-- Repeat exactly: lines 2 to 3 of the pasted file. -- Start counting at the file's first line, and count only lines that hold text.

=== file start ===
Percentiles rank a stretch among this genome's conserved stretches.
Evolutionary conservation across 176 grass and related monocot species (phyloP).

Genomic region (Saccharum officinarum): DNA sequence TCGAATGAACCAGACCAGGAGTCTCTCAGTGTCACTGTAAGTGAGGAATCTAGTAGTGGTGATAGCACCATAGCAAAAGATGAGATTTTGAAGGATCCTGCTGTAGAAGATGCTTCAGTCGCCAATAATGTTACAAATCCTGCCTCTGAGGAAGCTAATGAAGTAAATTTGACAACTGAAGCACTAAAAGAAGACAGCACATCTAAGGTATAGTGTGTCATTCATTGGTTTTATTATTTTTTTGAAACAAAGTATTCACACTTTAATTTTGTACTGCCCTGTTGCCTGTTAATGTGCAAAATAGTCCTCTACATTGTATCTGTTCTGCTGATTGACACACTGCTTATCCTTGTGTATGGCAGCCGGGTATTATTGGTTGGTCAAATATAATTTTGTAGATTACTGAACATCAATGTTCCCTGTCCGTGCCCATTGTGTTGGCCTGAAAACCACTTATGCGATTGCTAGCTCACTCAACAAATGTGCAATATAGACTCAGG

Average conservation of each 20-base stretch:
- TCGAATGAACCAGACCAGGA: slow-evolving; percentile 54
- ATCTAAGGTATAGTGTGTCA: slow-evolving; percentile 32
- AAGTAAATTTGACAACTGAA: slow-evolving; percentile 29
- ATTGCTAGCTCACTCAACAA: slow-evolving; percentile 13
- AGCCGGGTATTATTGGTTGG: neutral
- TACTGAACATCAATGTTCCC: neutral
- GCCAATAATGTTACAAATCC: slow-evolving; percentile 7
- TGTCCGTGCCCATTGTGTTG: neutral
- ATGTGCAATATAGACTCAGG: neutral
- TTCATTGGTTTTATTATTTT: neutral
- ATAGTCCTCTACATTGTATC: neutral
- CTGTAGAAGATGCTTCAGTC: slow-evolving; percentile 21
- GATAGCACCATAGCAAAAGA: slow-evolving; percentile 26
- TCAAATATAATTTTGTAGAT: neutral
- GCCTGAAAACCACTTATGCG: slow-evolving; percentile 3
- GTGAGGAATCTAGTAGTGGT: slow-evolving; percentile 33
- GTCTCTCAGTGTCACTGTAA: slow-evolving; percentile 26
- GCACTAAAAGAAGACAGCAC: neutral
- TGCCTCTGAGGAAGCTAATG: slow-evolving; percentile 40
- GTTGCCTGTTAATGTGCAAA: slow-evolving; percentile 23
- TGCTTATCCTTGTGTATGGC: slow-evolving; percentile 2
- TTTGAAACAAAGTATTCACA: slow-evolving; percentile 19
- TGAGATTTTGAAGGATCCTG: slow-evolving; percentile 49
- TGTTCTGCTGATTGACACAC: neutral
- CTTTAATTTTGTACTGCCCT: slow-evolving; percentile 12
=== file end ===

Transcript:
Evolutionary conservation across 176 grass and related monocot species (phyloP).

Genomic region (Saccharum officinarum): DNA sequence TCGAATGAACCAGACCAGGAGTCTCTCAGTGTCACTGTAAGTGAGGAATCTAGTAGTGGTGATAGCACCATAGCAAAAGATGAGATTTTGAAGGATCCTGCTGTAGAAGATGCTTCAGTCGCCAATAATGTTACAAATCCTGCCTCTGAGGAAGCTAATGAAGTAAATTTGACAACTGAAGCACTAAAAGAAGACAGCACATCTAAGGTATAGTGTGTCATTCATTGGTTTTATTATTTTTTTGAAACAAAGTATTCACACTTTAATTTTGTACTGCCCTGTTGCCTGTTAATGTGCAAAATAGTCCTCTACATTGTATCTGTTCTGCTGATTGACACACTGCTTATCCTTGTGTATGGCAGCCGGGTATTATTGGTTGGTCAAATATAATTTTGTAGATTACTGAACATCAATGTTCCCTGTCCGTGCCCATTGTGTTGGCCTGAAAACCACTTATGCGATTGCTAGCTCACTCAACAAATGTGCAATATAGACTCAGG